Article: Why “No 5-7-5”?

For the past few months, I’ve been on-and-off self-studying Japanese. I only know a few phrases and Japanese is still really hard for me to read. But, on my way to rekindle my interest in Japan, I came across this article. I didn’t know that haiku is actually based on the number of characters (technically moras) not necessarily the syllables like I learned when I was young. And the emphasis on juxtaposition and evoking feeling was also really interesting! Haikus are cool, but I don’t think they hold a candle to Tibetan grid poems:

One of Gendun Chopel’s famous poems in the classic grid pattern. Words are arranged so that there is a syllable in each square and lines can be read in multiple directions. Credit: Tibetan History in Pictures

Article: Rewilding Your Attention

What makes something interesting? It’s a question I ask myself a lot. For me, a part of it is finding something different or unique. This article points out that it’s been increasing harder to find the off-beat and weird in an internet powered by algorithms. It promotes the idea of going against the grain of the normal internet and looking for things off the beaten path of the web – and I’m inclined to agree! That’s kind of the whole point of the Media of the Week series. I recommend checking out the suggested Marginalia Search Engine and the Weird Old Book Finder!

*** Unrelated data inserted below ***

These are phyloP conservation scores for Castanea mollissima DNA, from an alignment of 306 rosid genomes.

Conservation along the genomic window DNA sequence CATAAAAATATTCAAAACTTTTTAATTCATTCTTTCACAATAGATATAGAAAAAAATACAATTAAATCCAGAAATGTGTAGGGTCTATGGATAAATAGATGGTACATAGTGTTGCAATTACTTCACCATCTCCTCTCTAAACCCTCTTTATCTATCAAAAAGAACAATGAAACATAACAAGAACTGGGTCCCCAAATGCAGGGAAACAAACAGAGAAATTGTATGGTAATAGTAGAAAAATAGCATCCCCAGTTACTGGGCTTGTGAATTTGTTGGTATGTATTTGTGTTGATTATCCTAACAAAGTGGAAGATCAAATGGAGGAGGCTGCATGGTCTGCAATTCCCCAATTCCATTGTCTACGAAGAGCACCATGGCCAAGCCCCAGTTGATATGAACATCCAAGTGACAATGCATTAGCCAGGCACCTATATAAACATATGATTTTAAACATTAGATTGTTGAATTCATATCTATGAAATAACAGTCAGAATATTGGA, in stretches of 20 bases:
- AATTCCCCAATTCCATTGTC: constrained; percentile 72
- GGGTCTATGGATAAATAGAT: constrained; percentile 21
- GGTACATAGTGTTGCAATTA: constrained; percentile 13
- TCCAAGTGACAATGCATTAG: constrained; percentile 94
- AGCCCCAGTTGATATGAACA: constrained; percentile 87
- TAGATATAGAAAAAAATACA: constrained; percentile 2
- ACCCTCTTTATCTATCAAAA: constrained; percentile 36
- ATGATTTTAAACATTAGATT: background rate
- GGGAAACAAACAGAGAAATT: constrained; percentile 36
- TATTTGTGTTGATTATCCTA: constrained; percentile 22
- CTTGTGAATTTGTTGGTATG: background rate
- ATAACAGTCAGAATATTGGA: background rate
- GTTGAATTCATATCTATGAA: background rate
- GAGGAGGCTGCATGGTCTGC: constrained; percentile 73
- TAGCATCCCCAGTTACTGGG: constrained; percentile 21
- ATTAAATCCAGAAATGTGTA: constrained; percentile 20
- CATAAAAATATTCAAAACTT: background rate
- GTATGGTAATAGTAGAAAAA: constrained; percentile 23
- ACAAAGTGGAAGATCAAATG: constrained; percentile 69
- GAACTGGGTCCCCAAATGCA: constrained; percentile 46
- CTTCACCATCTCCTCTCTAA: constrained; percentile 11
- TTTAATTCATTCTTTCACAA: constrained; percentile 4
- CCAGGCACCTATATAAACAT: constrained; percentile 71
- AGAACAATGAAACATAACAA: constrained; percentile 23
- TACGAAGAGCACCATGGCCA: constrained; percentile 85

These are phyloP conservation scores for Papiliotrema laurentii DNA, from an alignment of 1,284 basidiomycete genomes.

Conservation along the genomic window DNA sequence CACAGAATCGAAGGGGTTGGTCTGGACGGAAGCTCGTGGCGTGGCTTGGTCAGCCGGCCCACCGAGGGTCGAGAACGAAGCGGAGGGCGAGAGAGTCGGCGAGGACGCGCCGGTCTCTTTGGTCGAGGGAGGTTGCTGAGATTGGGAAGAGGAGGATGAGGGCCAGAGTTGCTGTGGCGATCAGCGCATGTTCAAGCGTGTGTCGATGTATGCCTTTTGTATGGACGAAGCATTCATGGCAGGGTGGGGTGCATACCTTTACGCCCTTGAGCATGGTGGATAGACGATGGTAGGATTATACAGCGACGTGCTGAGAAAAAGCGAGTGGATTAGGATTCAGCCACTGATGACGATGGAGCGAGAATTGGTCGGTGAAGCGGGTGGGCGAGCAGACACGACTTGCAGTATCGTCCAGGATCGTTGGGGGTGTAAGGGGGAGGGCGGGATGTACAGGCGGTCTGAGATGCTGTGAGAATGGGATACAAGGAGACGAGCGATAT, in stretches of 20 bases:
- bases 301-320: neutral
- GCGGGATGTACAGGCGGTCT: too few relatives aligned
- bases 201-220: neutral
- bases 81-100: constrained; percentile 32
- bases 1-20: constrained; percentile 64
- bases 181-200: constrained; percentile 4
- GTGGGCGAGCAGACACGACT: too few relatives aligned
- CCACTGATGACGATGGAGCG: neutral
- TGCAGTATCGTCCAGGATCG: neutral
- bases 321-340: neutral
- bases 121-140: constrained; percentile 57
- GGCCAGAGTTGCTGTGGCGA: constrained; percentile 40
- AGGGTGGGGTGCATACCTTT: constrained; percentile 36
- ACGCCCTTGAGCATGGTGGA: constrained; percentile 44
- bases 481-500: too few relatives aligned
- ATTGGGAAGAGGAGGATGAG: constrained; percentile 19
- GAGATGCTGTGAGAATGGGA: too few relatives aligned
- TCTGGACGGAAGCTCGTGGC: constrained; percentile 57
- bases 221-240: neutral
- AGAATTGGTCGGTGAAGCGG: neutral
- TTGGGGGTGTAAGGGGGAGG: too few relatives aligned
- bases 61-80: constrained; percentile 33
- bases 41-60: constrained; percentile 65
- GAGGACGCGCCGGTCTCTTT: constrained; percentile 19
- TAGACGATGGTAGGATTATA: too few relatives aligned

Movie: Osmosis Jones

The early 2000s were a weird time for movies and TV shows. I remember being really into Ozzy and Drix, the cartoon series that spawned from this movie. I watched it last week – weird, but entertaining. I really like the creative world-building.

Wikipedia: Flags of Japanese Prefectures

The emblem of Kaminokuni, Hokkaido is a stylized version of 上国. Credit: Wikimedia Commons

In my quest to become more creative, I’ve discovered a new avenue through which I can channel my artistic energies: fonts. Specifically of languages that don’t use the Latin alphabet. It’s a natural progression of my journey of creativity really – an amalgam of my love for language learning with a resolve to be a better artist. The ways Tibetan can be written – Kyug-yig, Phagpa (which is script the Planet Dorje logo is in), and Lantsa to name a few – are fascinating. My fantasy language is a Tibetan that uses Chinese characters like Japanese – བོད語 if you will. This article gives some ideas for what logos could look. For more, check out the lists of Japanese municipalities.